Farm fuel rebate ‘on the menu’

After fighting for the farm fuel rebate at the budget table for years, a former agriculture minister has said that he believes increased taxation could have saved the rebate program.

But a current ministry spokesperson has said such an increase wasn’t an option, stating that “tough decisions” had to be made as a result.

After the 2013 budget was released on March 7, the Ministry of Agriculture and Rural Development experienced cuts to operational spending that totaled $281.9 million. Included in the cut was the six cent farm fuel rebate program that was forecast to have been a $32.5 million expense for the government in the past fiscal year.

Agriculture is Alberta’s second biggest industry, but with the cut of the farm fuel rebate program, more than 45,000 producers will be left to swallow the entire diesel bill for their heavy-duty equipment.

Photo courtesy of Kelsey SimpsonThis has sparked loud uproar in rural communities, some estimating that the rebate saved farmers $30 a day, per machine.

In an exclusive interview with the Calgary Journal, Jack Hayden – a retired PC MLA who served as the minister of agriculture and rural development between Jan. 2010 and Oct. 2011 said, “I fought this (cut) every year at the budget meetings and said it was too important to agriculture to get rid of.”

When asked what other options he thought the current agriculture minister had, Hayden said:

“I don’t know where there is an awful lot of room (for cuts), but my own personal feeling on it is that we are the lowest taxed province or territory in the entire country and not by a little bit, but by an awful lot. So I think I would have looked at some taxation values.”

Hayden added that the impact of cutting the farm fuel rebate program is significant loss for farmers and that “it definitely is going to have an effect” on agriculture in the province.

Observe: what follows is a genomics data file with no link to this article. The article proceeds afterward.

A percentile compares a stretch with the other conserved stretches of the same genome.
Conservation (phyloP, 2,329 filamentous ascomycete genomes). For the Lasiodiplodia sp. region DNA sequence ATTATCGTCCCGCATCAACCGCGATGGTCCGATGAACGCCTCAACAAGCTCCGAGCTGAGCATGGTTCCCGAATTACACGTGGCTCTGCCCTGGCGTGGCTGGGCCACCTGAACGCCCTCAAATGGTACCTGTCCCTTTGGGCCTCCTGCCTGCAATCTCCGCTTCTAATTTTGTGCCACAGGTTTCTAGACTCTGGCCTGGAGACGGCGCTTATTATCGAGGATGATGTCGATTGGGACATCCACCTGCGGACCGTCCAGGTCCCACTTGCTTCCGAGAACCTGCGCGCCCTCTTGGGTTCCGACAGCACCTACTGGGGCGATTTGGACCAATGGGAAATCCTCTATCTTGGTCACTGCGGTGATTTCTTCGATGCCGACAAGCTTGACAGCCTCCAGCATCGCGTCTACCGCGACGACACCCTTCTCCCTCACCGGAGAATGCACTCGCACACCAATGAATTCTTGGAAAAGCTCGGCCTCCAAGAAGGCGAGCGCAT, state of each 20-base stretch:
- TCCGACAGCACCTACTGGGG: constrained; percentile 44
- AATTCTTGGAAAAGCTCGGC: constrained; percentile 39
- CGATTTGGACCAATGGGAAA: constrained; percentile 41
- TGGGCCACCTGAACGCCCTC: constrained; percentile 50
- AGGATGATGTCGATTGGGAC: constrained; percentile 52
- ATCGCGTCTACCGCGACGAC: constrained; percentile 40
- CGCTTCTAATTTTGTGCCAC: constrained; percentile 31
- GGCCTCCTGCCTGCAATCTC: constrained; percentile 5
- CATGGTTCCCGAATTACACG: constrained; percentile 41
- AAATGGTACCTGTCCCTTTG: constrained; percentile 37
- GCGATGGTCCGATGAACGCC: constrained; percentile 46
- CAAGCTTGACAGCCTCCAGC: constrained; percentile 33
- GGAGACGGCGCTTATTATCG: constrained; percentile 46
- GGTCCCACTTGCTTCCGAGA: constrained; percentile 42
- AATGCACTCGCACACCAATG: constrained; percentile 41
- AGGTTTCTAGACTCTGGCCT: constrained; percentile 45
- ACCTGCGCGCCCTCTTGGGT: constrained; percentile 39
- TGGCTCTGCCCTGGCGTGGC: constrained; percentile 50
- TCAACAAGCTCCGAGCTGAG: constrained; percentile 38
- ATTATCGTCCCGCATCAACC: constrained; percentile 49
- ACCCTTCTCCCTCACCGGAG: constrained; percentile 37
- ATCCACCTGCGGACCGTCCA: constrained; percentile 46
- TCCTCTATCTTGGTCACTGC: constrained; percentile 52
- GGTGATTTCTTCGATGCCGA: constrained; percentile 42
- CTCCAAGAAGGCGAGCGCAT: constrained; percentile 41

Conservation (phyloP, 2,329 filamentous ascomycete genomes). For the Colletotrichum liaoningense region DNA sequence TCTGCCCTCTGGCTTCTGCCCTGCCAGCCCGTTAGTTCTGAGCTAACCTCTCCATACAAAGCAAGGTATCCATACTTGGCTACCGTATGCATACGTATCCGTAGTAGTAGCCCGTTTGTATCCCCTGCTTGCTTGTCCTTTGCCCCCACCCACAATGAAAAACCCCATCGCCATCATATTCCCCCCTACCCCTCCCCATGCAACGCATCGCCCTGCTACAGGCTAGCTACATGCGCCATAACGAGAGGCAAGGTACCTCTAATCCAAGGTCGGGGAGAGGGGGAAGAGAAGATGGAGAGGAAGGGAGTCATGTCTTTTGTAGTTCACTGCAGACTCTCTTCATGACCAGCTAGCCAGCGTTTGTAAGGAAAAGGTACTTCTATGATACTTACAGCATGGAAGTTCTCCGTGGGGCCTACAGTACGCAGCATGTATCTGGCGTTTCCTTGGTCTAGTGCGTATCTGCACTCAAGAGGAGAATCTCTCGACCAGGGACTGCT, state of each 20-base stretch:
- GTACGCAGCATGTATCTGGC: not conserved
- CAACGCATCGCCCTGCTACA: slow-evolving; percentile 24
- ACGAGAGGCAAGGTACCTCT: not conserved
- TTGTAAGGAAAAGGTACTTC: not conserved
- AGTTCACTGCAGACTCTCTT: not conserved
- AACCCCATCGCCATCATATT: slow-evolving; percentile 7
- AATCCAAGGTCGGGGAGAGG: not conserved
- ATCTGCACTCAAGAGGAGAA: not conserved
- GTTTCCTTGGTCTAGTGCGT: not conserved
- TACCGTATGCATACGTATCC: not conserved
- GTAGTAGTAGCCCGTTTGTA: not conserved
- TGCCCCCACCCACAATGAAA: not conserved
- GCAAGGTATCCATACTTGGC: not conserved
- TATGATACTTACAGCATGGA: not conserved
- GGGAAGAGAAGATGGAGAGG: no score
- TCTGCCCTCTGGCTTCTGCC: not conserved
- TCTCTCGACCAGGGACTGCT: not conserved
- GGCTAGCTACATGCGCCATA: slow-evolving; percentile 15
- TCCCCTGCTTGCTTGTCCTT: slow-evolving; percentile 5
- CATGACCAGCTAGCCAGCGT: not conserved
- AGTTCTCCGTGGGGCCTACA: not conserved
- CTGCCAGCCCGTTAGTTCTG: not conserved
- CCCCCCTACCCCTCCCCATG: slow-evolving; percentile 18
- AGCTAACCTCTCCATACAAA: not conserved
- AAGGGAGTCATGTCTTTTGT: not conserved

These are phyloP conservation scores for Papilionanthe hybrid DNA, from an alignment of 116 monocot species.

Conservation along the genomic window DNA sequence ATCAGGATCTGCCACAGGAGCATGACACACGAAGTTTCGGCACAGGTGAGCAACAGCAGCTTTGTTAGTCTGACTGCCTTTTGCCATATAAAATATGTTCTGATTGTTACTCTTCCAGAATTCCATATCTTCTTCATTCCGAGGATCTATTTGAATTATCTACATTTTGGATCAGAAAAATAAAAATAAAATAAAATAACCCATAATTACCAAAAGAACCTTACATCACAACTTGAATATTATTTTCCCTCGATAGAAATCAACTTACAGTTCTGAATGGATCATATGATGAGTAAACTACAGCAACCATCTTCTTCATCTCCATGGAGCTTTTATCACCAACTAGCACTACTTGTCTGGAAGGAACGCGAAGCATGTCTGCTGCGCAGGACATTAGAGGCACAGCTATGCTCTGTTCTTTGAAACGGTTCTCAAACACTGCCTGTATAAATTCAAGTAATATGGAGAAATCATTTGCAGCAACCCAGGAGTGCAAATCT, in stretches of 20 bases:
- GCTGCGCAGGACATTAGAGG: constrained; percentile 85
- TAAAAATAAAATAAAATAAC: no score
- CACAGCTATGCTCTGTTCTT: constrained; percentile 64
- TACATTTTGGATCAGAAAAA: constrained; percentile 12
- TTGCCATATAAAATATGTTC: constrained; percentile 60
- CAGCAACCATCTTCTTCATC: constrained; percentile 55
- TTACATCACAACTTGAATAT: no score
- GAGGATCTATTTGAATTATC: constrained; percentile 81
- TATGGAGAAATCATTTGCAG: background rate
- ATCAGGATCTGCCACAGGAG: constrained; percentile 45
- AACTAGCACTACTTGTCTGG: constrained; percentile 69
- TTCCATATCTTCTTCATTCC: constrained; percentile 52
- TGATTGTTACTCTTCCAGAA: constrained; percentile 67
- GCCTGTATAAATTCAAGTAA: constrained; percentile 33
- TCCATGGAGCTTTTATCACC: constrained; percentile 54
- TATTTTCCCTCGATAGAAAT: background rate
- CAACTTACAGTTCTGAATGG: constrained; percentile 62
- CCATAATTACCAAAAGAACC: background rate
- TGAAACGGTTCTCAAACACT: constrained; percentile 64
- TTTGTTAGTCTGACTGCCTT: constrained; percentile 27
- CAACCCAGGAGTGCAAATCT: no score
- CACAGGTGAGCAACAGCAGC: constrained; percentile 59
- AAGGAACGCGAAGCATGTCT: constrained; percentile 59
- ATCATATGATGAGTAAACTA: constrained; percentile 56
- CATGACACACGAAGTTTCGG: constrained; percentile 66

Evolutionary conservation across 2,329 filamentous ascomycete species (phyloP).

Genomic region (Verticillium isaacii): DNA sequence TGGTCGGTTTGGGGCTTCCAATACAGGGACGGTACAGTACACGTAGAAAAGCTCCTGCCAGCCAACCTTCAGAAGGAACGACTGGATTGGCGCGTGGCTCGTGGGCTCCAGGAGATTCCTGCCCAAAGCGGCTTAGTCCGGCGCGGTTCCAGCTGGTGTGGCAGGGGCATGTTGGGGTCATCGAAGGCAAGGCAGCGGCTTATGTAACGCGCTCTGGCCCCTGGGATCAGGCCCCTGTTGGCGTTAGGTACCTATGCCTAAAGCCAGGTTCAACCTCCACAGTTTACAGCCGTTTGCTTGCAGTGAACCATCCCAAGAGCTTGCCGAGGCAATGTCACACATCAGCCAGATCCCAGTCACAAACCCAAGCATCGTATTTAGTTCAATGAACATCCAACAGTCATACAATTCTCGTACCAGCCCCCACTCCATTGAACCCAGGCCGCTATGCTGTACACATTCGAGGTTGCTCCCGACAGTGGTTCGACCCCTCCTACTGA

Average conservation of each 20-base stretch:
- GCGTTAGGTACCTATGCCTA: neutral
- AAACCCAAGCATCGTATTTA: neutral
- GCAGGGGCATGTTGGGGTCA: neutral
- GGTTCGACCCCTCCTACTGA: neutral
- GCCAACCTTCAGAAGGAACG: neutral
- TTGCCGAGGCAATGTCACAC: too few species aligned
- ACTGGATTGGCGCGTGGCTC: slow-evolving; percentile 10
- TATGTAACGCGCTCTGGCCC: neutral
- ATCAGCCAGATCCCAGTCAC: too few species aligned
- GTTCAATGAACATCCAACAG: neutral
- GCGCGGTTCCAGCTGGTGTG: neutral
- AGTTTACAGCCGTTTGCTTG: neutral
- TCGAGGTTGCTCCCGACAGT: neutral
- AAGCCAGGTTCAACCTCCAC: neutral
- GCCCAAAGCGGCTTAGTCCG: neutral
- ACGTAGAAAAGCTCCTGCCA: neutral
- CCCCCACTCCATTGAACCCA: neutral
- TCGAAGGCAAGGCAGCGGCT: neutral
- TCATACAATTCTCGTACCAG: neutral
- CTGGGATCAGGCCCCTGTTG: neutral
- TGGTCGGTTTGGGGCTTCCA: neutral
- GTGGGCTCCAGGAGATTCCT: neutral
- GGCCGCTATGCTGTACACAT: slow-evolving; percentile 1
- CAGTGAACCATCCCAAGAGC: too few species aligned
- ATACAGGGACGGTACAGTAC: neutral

Hayden, a farmer from Endiang, Alta., has been on several government boards while in legislature including three ministerial positions:

Hayden said that the adjustments to tax rates in the province should have been made years ago to offset Alberta’s low taxes and high average incomes.

“That is quite a combination to not expect revenue problems somewhere down the road”.

Cathy Housdorff, press secretary at the Minister of Agriculture’s Office, said that under Premier Redford’s clear stance on not introducing new taxes or increasing of current ones, it was hard to find things to cut.

She said: “That’s the mandate all the ministers were operating under when looking at the budget. Minister Olson had to find savings and he had some tough decisions, he admits it was tough.”

Hayden said he doesn’t think many Albertans recognize the economic value of agriculture.

“We have ourselves in a pretty dangerous situation right now,” he said, noting that many agricultural ridings are currently represented by Wildrose MLAs rather than those from Alberta’s governing party.

Hayden said this is a definite problem when it comes to agriculture funding in the new budget.

“When it comes to those types of discussions around the budget table, it comes down to an old quote that I think is true, ‘if you’re not at the table, you’re on the menu,’” said Hayden.

ksimpson@cjournal.ca